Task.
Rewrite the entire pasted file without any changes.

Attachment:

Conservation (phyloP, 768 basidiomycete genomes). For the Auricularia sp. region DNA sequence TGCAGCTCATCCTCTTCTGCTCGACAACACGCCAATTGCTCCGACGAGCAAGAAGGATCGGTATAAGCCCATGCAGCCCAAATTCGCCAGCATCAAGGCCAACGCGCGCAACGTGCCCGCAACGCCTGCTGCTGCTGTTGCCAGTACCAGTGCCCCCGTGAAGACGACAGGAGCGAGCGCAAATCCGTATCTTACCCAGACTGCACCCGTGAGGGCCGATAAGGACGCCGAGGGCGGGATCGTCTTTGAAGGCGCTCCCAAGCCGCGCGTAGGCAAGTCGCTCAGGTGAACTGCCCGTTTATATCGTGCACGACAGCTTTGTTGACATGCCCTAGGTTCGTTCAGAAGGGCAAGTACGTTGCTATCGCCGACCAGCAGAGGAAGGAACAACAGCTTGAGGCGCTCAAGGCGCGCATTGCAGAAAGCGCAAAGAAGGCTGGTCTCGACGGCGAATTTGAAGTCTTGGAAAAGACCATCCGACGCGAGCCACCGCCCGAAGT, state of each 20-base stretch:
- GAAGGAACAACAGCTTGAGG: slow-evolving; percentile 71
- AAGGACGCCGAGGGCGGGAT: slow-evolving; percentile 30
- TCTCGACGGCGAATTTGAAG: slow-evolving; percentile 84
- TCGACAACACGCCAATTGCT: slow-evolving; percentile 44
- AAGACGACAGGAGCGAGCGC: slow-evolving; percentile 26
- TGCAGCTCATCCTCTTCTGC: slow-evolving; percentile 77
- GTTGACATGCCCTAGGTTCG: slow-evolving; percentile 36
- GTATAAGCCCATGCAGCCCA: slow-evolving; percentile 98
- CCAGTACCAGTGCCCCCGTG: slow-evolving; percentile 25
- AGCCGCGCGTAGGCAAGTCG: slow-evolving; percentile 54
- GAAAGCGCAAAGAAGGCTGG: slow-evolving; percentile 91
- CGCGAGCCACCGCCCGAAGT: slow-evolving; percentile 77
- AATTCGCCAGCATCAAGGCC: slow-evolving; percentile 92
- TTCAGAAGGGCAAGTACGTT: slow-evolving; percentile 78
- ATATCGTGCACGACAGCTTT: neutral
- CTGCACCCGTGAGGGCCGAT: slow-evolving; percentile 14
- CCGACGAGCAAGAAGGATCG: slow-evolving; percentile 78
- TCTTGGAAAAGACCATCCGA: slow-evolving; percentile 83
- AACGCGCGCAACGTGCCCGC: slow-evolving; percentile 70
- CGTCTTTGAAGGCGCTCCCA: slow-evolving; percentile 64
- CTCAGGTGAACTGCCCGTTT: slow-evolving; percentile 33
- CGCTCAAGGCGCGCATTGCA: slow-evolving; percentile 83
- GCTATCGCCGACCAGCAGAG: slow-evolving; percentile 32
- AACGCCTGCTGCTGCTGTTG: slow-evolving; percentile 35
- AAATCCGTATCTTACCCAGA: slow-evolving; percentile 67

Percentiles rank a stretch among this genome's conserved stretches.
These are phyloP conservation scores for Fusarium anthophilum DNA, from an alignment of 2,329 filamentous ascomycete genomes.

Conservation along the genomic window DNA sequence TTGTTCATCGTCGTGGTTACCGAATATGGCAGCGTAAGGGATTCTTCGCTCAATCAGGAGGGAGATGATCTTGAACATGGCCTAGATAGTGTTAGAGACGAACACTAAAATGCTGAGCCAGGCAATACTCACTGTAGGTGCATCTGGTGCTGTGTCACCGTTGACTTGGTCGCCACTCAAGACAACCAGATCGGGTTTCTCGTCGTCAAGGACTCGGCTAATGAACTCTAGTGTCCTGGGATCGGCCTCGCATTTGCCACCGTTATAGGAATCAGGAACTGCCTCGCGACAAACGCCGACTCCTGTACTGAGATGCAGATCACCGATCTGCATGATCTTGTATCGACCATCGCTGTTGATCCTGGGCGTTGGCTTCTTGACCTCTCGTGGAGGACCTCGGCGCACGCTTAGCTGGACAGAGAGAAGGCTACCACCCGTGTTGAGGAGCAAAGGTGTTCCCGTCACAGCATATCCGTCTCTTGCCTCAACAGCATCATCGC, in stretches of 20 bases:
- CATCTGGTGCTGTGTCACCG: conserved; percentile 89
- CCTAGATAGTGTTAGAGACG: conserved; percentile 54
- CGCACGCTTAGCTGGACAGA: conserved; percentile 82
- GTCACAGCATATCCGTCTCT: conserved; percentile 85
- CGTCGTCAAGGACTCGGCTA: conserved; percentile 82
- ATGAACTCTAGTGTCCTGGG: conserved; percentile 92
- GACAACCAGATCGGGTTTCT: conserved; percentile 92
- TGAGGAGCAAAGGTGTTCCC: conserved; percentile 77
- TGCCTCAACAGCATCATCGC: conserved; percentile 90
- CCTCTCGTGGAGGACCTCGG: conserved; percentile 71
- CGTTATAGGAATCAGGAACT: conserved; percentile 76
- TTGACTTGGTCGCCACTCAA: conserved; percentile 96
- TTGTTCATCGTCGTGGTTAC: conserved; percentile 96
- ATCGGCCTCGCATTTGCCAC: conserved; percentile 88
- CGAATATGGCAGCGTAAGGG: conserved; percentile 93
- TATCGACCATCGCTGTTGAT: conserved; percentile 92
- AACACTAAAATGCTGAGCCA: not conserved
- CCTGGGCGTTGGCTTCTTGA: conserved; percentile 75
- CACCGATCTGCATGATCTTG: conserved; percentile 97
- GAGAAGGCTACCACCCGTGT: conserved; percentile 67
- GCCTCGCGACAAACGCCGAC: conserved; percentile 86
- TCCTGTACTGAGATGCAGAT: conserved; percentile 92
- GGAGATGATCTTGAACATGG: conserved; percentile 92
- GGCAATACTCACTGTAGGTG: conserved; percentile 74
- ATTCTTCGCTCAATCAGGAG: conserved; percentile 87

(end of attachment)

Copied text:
Conservation (phyloP, 768 basidiomycete genomes). For the Auricularia sp. region DNA sequence TGCAGCTCATCCTCTTCTGCTCGACAACACGCCAATTGCTCCGACGAGCAAGAAGGATCGGTATAAGCCCATGCAGCCCAAATTCGCCAGCATCAAGGCCAACGCGCGCAACGTGCCCGCAACGCCTGCTGCTGCTGTTGCCAGTACCAGTGCCCCCGTGAAGACGACAGGAGCGAGCGCAAATCCGTATCTTACCCAGACTGCACCCGTGAGGGCCGATAAGGACGCCGAGGGCGGGATCGTCTTTGAAGGCGCTCCCAAGCCGCGCGTAGGCAAGTCGCTCAGGTGAACTGCCCGTTTATATCGTGCACGACAGCTTTGTTGACATGCCCTAGGTTCGTTCAGAAGGGCAAGTACGTTGCTATCGCCGACCAGCAGAGGAAGGAACAACAGCTTGAGGCGCTCAAGGCGCGCATTGCAGAAAGCGCAAAGAAGGCTGGTCTCGACGGCGAATTTGAAGTCTTGGAAAAGACCATCCGACGCGAGCCACCGCCCGAAGT, state of each 20-base stretch:
- GAAGGAACAACAGCTTGAGG: slow-evolving; percentile 71
- AAGGACGCCGAGGGCGGGAT: slow-evolving; percentile 30
- TCTCGACGGCGAATTTGAAG: slow-evolving; percentile 84
- TCGACAACACGCCAATTGCT: slow-evolving; percentile 44
- AAGACGACAGGAGCGAGCGC: slow-evolving; percentile 26
- TGCAGCTCATCCTCTTCTGC: slow-evolving; percentile 77
- GTTGACATGCCCTAGGTTCG: slow-evolving; percentile 36
- GTATAAGCCCATGCAGCCCA: slow-evolving; percentile 98
- CCAGTACCAGTGCCCCCGTG: slow-evolving; percentile 25
- AGCCGCGCGTAGGCAAGTCG: slow-evolving; percentile 54
- GAAAGCGCAAAGAAGGCTGG: slow-evolving; percentile 91
- CGCGAGCCACCGCCCGAAGT: slow-evolving; percentile 77
- AATTCGCCAGCATCAAGGCC: slow-evolving; percentile 92
- TTCAGAAGGGCAAGTACGTT: slow-evolving; percentile 78
- ATATCGTGCACGACAGCTTT: neutral
- CTGCACCCGTGAGGGCCGAT: slow-evolving; percentile 14
- CCGACGAGCAAGAAGGATCG: slow-evolving; percentile 78
- TCTTGGAAAAGACCATCCGA: slow-evolving; percentile 83
- AACGCGCGCAACGTGCCCGC: slow-evolving; percentile 70
- CGTCTTTGAAGGCGCTCCCA: slow-evolving; percentile 64
- CTCAGGTGAACTGCCCGTTT: slow-evolving; percentile 33
- CGCTCAAGGCGCGCATTGCA: slow-evolving; percentile 83
- GCTATCGCCGACCAGCAGAG: slow-evolving; percentile 32
- AACGCCTGCTGCTGCTGTTG: slow-evolving; percentile 35
- AAATCCGTATCTTACCCAGA: slow-evolving; percentile 67

Percentiles rank a stretch among this genome's conserved stretches.
These are phyloP conservation scores for Fusarium anthophilum DNA, from an alignment of 2,329 filamentous ascomycete genomes.

Conservation along the genomic window DNA sequence TTGTTCATCGTCGTGGTTACCGAATATGGCAGCGTAAGGGATTCTTCGCTCAATCAGGAGGGAGATGATCTTGAACATGGCCTAGATAGTGTTAGAGACGAACACTAAAATGCTGAGCCAGGCAATACTCACTGTAGGTGCATCTGGTGCTGTGTCACCGTTGACTTGGTCGCCACTCAAGACAACCAGATCGGGTTTCTCGTCGTCAAGGACTCGGCTAATGAACTCTAGTGTCCTGGGATCGGCCTCGCATTTGCCACCGTTATAGGAATCAGGAACTGCCTCGCGACAAACGCCGACTCCTGTACTGAGATGCAGATCACCGATCTGCATGATCTTGTATCGACCATCGCTGTTGATCCTGGGCGTTGGCTTCTTGACCTCTCGTGGAGGACCTCGGCGCACGCTTAGCTGGACAGAGAGAAGGCTACCACCCGTGTTGAGGAGCAAAGGTGTTCCCGTCACAGCATATCCGTCTCTTGCCTCAACAGCATCATCGC, in stretches of 20 bases:
- CATCTGGTGCTGTGTCACCG: conserved; percentile 89
- CCTAGATAGTGTTAGAGACG: conserved; percentile 54
- CGCACGCTTAGCTGGACAGA: conserved; percentile 82
- GTCACAGCATATCCGTCTCT: conserved; percentile 85
- CGTCGTCAAGGACTCGGCTA: conserved; percentile 82
- ATGAACTCTAGTGTCCTGGG: conserved; percentile 92
- GACAACCAGATCGGGTTTCT: conserved; percentile 92
- TGAGGAGCAAAGGTGTTCCC: conserved; percentile 77
- TGCCTCAACAGCATCATCGC: conserved; percentile 90
- CCTCTCGTGGAGGACCTCGG: conserved; percentile 71
- CGTTATAGGAATCAGGAACT: conserved; percentile 76
- TTGACTTGGTCGCCACTCAA: conserved; percentile 96
- TTGTTCATCGTCGTGGTTAC: conserved; percentile 96
- ATCGGCCTCGCATTTGCCAC: conserved; percentile 88
- CGAATATGGCAGCGTAAGGG: conserved; percentile 93
- TATCGACCATCGCTGTTGAT: conserved; percentile 92
- AACACTAAAATGCTGAGCCA: not conserved
- CCTGGGCGTTGGCTTCTTGA: conserved; percentile 75
- CACCGATCTGCATGATCTTG: conserved; percentile 97
- GAGAAGGCTACCACCCGTGT: conserved; percentile 67
- GCCTCGCGACAAACGCCGAC: conserved; percentile 86
- TCCTGTACTGAGATGCAGAT: conserved; percentile 92
- GGAGATGATCTTGAACATGG: conserved; percentile 92
- GGCAATACTCACTGTAGGTG: conserved; percentile 74
- ATTCTTCGCTCAATCAGGAG: conserved; percentile 87